Rent Control Redux? The $64,000 Question (aka the Bologna Story)

By Peter Vickery, Esq., Legislative Affairs Counsel

This article reviews the story of Vincent and Laura Bologna, landlords who were famously bankrupted by Massachusetts rent control. Massachusetts had rent control from 1970 to 1994. In 1994, the voters of Massachusetts voted in favor of Question 9 and abolished rent control.

Comrade Kaprugina: "There was living space for 13 families in this one house!" Dr. Zhivago: "Yes, yes, this is a better arrangement, comrades. More just."

Now, a quarter-century later, rent control could be coming back. At the start of the current legislative session Representative David M. Rogers (D: Cambridge), with the support of eight co-sponsors, filed a bill that would allow cities and towns to cap annual rent increases for rental units to “the annual change in the Consumer Price Index for the applicable area in which the city or town is situated, or five percent, whichever is less” except for owner-occupied dwellings with three or fewer units.

To understand how rent control worked in practice—and why the voters got rid of it—consider the intersection of the lives of two families: Maria (also known as Marie) and Krenie Stowe, mother and adult daughter; and Vincent and Laura Bologna, husband and wife.

A Tale of Two Families: Bologna and Stowe

According to her page on Co-Creator Radio Network, Krenie Stowe has a “lifelong commitment to social justice.”

The building the Bolognas restored.

Both Krenie Stowe and her mother, Marie Frontis Stowe, are physicians who co-founded the Frontis Project, “a non-profit charitable corporation that provides pediatric and adolescent health care, family planning services, social and support services and emergency assistance to children and their families.”

Back in 1987, before establishing the Frontis Project, the Stowes moved to Cambridge, Massachusetts, because Krenie Stowe (a Yale graduate) was taking time out from her medical studies at Albert Einstein College of Medicine in New York to obtain a law degree from Harvard Law School.

That was when the Stowes met the recently married couple, Vincent and Laura Bologna, owners of 310 Harvard Street, Cambridge.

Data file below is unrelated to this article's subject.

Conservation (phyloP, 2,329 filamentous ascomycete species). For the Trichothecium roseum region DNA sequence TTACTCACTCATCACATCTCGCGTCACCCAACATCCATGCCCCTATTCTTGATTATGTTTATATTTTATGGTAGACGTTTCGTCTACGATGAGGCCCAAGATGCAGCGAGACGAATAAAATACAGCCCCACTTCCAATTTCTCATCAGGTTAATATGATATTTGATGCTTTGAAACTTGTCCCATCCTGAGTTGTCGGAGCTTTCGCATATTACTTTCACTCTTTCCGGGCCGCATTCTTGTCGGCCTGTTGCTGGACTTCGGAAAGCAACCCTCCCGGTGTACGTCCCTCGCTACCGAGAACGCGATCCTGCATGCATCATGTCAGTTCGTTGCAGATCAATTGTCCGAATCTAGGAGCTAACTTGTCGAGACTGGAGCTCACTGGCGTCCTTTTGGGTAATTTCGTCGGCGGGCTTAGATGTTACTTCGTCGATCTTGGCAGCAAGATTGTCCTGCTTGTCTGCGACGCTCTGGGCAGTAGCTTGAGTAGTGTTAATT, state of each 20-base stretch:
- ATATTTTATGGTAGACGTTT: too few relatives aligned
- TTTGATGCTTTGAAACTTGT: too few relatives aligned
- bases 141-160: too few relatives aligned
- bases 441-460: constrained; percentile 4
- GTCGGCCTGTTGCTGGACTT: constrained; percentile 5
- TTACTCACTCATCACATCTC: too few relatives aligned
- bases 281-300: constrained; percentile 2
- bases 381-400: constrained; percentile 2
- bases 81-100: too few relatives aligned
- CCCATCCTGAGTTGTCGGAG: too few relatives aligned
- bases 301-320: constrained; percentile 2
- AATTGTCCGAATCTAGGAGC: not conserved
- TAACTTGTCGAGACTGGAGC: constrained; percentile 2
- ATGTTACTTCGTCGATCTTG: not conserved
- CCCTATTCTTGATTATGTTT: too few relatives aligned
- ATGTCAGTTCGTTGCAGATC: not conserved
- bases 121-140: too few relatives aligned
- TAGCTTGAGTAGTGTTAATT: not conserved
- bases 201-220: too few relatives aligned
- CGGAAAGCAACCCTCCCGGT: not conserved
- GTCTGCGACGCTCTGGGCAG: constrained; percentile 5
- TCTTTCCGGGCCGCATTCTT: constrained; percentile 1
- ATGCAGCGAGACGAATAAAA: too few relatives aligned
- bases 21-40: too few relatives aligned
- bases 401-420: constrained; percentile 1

“We were young,” says Laura, describing the decision the newlyweds made to purchase and restore the abandoned rooming house, which once upon a time (as Laura describes it) “had been beautiful.” In addition to 310 Harvard Street, the Bolognas bought a house in Somerville, hoping to pay the mortgage from rental income.

They obtained the necessary permits and restored 310 Harvard Street to its original Victorian-era condition. The property had a carriage house at the rear, and that was where the Bolognas lived so that they could rent out the main building.

“We rented it to a mother and daughter,” says Vincent. “They paid six months’ rent, and then they sued us for overcharging.”

The mother and daughter were Krenie and Maria Stowe. Not long after moving in, the Stowes went to the Cambridge rent control board and alleged that the Bolognas’ property was subject to rent control. The board agreed and ruled that all eight units in 310 Harvard Street were rent controlled. Five years later, in 1992, the board changed its mind and decided that only five of the units were rent-controlled, and that the three units occupied by the Stowes were not. But by then—after living rent-free for almost five years—the Stowes had moved on (Krenie Stowe had graduated Harvard Law School and passed the bar in Massachusetts and New York), leaving the Bolognas with a massive bill.

The Bologna’s $64,000 question